The conflict between the Houthi insurgents and the Saudi-led alliance has caused the world’s worst humanitarian disaster and an economy close to collapse
A new United Nations report has said that the death toll from Yemen’s war will reach 377,000 by the end of 2021.
In its report published on Tuesday, the United Nations Development Programme said that 60 percent of those who died in the war were owing to indirect causes such as hunger and preventable diseases.
The report also estimated that 70 percent of those killed would be children under the age of five.
So, what is the reason for this humanitarian catastrophe and why aren’t more people talking about it.
What’s the conflict all about?
Yemen, one of the Arab world’s poorest countries, has been witnessing civil war since late 2014 when Houthi insurgents — Shia rebels with links to Iran and a history of rising up against the Sunni government — took control of Yemen’s capital and largest city, Sanaa, demanding lower fuel prices and a new government.
Following failed negotiations, the rebels seized the presidential palace in January 2015, leading President Abd Rabbu Mansour Hadi and his government to resign. Beginning in March 2015, a coalition of Gulf states led by Saudi Arabia launched a campaign of economic isolation and air strikes against the Houthi insurgents, with US logistical and intelligence support.
Hadi rescinded his resignation and returned to Aden in September 2015, and fighting has continued since.
For those who don’t know, Houthis, formerly known as Ansar Allah, have been long fighting for the Zaidi Shia Muslim community.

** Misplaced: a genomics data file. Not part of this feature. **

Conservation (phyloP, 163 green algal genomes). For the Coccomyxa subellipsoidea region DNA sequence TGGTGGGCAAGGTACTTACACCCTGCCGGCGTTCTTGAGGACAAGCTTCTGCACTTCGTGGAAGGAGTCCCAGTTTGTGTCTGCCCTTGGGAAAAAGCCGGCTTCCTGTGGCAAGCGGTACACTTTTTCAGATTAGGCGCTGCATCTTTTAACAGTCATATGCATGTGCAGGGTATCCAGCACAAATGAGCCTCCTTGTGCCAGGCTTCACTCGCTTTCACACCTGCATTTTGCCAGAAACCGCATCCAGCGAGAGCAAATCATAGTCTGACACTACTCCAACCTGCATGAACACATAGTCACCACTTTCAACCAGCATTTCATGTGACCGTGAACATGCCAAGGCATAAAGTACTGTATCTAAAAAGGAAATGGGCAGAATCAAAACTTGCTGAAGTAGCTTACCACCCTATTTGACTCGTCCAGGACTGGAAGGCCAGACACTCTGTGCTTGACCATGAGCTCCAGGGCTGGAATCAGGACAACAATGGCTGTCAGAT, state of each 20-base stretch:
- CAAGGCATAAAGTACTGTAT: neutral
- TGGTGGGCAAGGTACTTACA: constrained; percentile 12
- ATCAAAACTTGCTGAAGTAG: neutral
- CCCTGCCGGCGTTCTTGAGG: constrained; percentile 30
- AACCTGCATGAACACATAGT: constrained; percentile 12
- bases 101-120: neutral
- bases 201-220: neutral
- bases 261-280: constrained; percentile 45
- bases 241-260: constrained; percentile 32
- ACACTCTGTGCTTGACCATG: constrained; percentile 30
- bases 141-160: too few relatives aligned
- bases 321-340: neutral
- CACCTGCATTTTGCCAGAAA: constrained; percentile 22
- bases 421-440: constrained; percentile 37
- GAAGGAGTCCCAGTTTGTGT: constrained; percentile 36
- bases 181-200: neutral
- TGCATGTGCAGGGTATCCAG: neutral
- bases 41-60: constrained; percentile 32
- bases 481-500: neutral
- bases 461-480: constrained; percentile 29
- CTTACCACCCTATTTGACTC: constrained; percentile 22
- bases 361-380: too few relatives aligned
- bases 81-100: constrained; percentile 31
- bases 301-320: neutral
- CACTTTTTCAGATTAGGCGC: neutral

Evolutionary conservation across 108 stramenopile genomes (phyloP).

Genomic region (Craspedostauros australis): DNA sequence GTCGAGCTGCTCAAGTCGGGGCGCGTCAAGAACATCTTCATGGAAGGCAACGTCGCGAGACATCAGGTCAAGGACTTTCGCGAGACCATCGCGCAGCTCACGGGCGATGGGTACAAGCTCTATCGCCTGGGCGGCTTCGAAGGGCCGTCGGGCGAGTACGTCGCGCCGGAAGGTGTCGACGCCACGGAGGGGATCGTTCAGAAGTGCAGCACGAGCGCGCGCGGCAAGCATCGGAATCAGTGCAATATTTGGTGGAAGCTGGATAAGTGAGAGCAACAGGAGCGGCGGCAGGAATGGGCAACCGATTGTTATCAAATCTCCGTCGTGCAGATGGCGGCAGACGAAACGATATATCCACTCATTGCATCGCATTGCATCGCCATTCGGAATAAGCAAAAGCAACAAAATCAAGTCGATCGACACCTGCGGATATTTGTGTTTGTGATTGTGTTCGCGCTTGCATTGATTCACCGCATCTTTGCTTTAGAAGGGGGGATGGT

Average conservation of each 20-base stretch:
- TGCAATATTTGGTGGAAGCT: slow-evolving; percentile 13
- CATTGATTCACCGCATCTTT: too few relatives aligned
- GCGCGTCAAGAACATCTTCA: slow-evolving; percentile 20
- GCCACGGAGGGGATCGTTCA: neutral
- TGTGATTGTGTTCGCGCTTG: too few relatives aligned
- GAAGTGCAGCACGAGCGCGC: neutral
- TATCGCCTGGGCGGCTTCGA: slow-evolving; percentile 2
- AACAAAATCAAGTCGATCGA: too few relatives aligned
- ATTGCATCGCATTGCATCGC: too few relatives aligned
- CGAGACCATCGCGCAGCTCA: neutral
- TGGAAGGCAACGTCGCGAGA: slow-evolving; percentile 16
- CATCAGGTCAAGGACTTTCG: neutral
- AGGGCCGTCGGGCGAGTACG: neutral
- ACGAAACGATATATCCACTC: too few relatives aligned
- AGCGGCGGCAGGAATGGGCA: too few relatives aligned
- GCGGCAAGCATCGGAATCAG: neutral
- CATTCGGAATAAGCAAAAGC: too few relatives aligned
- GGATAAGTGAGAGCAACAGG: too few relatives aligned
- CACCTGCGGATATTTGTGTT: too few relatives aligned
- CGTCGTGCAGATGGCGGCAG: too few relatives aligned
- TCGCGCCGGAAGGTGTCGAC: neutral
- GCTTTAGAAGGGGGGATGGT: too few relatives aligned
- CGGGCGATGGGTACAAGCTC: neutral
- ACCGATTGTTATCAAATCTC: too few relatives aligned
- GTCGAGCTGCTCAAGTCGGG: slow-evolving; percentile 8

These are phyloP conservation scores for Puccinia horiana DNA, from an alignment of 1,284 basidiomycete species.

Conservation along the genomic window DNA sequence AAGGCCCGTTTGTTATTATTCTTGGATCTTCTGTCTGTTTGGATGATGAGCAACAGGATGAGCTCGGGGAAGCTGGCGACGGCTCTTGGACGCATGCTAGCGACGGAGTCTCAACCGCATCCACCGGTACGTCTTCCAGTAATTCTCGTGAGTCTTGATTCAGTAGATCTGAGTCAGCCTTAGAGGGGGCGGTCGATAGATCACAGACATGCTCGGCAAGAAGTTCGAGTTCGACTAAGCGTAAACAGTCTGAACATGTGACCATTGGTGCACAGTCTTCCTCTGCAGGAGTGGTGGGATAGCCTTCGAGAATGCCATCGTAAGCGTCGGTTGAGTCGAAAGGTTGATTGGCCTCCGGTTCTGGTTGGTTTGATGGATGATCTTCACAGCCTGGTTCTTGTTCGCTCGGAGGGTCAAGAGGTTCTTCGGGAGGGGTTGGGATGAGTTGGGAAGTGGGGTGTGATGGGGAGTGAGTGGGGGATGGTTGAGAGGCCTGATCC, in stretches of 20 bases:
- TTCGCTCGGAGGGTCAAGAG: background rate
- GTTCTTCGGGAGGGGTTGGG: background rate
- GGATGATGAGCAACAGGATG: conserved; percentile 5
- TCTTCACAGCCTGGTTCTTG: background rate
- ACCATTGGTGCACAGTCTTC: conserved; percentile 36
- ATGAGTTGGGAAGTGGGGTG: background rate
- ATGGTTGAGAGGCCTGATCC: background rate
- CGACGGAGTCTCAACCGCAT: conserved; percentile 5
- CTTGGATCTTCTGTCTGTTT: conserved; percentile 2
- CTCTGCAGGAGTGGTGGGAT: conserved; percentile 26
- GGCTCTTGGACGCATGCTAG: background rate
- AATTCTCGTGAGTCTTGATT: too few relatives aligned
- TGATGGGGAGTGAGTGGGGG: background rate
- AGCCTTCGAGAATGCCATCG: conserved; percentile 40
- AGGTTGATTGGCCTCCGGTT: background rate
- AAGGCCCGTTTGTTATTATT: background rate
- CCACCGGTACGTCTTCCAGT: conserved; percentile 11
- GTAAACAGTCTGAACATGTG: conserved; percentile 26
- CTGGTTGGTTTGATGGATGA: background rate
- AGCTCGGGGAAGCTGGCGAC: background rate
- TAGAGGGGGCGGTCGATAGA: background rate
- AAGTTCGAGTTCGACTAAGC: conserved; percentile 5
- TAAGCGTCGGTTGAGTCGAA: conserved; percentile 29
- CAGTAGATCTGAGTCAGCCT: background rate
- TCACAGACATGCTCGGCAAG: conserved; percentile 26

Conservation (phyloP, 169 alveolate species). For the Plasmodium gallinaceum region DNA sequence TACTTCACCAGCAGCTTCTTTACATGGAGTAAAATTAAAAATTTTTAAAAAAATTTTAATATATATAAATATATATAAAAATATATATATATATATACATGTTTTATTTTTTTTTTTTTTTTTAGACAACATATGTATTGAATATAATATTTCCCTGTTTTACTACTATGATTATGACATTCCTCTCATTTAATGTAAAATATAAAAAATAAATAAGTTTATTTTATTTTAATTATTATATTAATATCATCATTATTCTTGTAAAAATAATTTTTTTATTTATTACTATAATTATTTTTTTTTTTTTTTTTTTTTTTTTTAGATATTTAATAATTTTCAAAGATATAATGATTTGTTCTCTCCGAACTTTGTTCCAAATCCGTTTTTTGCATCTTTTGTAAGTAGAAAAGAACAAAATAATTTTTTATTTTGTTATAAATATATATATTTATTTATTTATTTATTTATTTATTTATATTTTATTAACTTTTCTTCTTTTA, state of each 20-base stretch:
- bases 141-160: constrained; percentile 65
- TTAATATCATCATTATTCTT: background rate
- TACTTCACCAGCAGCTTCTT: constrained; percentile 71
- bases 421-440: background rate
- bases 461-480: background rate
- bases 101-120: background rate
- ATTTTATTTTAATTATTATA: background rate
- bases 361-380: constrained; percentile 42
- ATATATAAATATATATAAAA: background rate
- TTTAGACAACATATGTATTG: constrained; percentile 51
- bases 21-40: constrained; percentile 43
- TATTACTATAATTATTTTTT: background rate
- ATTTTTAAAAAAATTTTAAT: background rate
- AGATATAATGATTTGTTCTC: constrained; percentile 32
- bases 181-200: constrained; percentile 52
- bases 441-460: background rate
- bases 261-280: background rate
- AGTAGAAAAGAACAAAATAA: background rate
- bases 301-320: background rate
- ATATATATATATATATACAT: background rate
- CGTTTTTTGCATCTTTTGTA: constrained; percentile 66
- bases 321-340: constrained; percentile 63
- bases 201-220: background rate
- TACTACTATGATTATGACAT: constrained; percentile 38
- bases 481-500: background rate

The United Nations has been trying to bring the two sides to a ceasefire to arrive at a negotiated settlement. But the fighting still has not stopped.
Casualties of war
The UN says the war has resulted in shocking levels of suffering.
As per a UN report of 2020, Yemen conflict had already caused an estimated 233,000 deaths, including 131,000 from indirect causes such as lack of food, health services and infrastructure.
The report adds, “Hostilities have directly caused tens of thousands of civilian casualties; 3,153 child deaths and 5,660 children were verified in the first five years of the conflict, and 1,500 civilian casualties were reported in the first nine months of 2020.”
The fighting has also caused thousands of people to be displaced from their homes. Four million people have been forced to flee their homes and more than 20.7 million — 71 percent of the population — are in need of some form of humanitarian assistance or protection for their survival.
There’s also the fact that an estimated 2.3 million children under the age of five are battling acute malnourishment and images of scrawny children with their bare bones jutting out only highlights the same.
The UN has termed the Yemen conflict as the world’s worst humanitarian disaster and says that there is only more misery in the future if the conflict drags on.
It said that 1.3 million people would die by 2030, and that 70 percent of those deaths would be the result of indirect causes such as loss of livelihoods, rising food prices, and the deterioration of basic services such as health and education.
The report also found that the number of those experiencing malnutrition would surge to 9.2 million by 2030, and the number of people living in extreme poverty would reach 22 million, or 65 percent of the population.
However, the report said that all hope wasn’t lost and if hostilities ended today, extreme poverty could disappear in Yemen by 2047.
Why should the world care?
Other than the humanitarian aspect, the conflict in Yemen is concerning to the world owing to its geographical location. The narrow Bab el-Mandeb passage in Yemen witnesses nearly four million barrels of oil being shipped daily to Europe, United States and Asia.
The Yemen conflict is also of worry to the West because it provides terror groups such as the Al Qaeda and the Islamic State affiliates a fertile ground for recruits and in the recent past, attacks emanating from this area have increased.
The conflict is also a part of a regional power struggle between Shia-ruled Iran and Sunni-led Saudi Arabia.
With inputs from agencies